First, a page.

Challenging Times- Andrew Burns, Ormiston Forge Academy Principal
These are certainly very challenging times in education. The Government insists, rightly, that we should be raising standards for all. However, this is against a backdrop of falling funding, a new accountability framework and a reformed examination system.
I strongly believe that there is a discord between elements of the Department of Education and the government. The new systems and the proposal for grammar schools undermine social mobility. The very children and communities we work with are disadvantaged by these changes.
Let me explain Pupil Premium and disadvantage in simple terms, through my children and a running race. With both parents working as teachers and access to high quality childcare from early stages in their life, my children set off on the race at a high speed with stamina. In contrast, many children from disadvantaged backgrounds did not get this start, could not run as fast or run as long. By the time my children started school they were a number of laps ahead. Pupil premium funding is about getting children from disadvantaged backgrounds to run quicker. In education, we can make these children run quicker but I am not going to slow my own children down so the others can catch up. In real terms closing the gap is extremely difficult, if not impossible, maintaining the gap and not letting it widen is success. This will not be affected unless we start to work between 0 and 5 years of age.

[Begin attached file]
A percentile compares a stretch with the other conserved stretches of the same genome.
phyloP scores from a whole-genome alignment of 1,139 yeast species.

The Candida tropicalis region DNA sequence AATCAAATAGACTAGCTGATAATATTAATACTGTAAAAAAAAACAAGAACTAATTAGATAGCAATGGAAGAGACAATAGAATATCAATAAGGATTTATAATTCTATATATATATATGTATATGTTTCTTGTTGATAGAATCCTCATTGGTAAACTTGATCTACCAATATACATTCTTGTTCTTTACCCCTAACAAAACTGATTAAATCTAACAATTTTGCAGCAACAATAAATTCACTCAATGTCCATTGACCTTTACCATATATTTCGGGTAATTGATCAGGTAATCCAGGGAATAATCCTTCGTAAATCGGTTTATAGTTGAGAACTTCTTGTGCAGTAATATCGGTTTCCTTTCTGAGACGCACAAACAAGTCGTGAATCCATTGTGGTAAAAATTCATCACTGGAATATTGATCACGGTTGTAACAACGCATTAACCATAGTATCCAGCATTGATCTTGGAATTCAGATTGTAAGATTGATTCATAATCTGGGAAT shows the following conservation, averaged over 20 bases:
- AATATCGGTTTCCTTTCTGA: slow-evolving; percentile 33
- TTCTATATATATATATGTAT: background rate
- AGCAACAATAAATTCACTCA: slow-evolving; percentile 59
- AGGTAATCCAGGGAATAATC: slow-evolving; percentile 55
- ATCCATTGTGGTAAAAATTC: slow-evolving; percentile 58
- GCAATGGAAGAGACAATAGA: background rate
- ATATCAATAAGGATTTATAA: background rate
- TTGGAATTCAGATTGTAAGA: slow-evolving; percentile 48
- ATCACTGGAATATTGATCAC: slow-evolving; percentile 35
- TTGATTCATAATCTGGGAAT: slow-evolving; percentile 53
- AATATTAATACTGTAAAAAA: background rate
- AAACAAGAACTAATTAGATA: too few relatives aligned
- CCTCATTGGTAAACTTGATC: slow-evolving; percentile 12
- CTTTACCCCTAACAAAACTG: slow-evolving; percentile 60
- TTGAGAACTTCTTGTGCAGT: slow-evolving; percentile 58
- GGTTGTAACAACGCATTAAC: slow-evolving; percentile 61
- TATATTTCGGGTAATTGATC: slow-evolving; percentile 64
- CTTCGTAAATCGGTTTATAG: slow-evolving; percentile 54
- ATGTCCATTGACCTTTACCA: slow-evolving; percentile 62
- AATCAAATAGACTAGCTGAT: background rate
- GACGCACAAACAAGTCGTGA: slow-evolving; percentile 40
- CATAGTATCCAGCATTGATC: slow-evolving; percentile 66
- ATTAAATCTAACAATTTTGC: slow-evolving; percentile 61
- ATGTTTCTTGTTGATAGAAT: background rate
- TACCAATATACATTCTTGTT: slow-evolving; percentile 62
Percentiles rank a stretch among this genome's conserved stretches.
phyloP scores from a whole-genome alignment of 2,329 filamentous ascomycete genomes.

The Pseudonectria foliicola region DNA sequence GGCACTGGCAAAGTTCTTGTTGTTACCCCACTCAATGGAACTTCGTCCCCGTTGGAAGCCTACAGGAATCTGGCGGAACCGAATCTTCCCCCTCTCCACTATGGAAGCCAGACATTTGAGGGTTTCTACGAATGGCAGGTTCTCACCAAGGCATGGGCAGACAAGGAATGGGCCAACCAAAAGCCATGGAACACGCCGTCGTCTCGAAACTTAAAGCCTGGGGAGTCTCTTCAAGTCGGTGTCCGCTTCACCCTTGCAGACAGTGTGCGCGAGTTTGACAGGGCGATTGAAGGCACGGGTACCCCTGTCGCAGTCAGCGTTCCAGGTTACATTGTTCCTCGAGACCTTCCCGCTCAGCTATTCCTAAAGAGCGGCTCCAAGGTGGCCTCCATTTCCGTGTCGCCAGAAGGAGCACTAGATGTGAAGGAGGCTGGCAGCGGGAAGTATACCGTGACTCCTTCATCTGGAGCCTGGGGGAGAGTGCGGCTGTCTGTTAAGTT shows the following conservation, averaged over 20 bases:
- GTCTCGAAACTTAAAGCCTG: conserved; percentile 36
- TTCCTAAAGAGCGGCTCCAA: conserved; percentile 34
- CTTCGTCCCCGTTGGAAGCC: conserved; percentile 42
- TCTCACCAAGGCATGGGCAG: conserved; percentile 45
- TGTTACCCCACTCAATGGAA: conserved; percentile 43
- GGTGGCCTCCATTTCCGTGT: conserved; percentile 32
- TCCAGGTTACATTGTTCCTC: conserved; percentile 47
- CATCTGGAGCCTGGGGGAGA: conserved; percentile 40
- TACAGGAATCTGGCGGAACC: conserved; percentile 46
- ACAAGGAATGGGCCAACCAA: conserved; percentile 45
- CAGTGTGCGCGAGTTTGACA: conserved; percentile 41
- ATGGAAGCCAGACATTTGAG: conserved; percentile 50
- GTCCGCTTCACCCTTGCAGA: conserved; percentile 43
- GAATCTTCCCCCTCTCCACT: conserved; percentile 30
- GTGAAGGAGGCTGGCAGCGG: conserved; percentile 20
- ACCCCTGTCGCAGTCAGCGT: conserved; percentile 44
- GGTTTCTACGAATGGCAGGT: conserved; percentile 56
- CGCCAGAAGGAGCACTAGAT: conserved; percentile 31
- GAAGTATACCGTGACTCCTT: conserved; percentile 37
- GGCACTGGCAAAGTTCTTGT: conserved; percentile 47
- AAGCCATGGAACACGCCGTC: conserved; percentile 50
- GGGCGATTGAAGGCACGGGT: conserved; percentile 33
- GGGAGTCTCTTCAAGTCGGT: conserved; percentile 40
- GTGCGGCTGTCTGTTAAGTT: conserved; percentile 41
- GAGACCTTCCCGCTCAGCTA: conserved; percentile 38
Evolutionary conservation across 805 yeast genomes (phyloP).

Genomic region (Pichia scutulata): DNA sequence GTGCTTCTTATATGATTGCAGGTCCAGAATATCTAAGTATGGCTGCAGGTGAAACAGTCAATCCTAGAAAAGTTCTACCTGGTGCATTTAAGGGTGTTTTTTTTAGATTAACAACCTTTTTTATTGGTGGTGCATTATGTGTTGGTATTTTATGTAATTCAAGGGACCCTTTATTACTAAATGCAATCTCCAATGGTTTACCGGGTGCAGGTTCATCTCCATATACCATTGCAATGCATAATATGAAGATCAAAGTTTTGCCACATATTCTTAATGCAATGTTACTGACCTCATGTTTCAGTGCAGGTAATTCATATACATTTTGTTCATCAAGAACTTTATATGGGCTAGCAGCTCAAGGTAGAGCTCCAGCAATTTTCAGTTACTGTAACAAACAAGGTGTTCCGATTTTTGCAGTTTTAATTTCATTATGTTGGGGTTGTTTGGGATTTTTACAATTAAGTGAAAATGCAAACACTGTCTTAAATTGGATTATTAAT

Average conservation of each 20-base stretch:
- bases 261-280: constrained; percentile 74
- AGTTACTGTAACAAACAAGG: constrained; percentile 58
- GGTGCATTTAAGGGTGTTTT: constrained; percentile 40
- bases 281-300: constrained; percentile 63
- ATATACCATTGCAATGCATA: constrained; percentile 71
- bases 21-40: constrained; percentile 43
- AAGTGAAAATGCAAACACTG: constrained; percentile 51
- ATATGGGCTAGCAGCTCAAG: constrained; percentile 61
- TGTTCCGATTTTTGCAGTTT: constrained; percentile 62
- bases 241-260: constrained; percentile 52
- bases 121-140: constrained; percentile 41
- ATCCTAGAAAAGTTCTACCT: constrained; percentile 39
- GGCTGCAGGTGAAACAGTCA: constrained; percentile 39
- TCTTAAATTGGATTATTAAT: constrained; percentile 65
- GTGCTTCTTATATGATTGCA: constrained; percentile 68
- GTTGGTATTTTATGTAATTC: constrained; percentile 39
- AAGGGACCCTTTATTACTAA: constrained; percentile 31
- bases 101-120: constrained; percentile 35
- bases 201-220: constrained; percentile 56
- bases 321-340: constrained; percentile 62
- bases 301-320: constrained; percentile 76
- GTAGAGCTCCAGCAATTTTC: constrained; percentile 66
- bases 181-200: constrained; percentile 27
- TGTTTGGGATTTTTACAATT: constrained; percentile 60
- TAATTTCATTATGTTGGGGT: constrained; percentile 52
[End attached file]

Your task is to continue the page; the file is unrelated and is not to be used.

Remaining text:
For these reasons, the Access Project is crucial to an academy like Forge academy. The Project creates an aspiration and provides academic support for those who need and want it. The outcomes for the cohort of Access Project students at Forge academy have been nothing less than stunning, closing the gaps on outcomes and destinations with their privileged peers. You might well expect this given the students receive high quality mentoring and academic coaching. However, there has been an unexpected outcome; the quality of provision from our Access Project Programme Co-ordinator has meant that there has been a ripple effect across the academy. Students outside the project have asked for support and received it, been to visit more universities, talked to students involved in the project and taken part in Access Project enrichment sessions. In short, everyone has become more aspirational and everyone has run faster.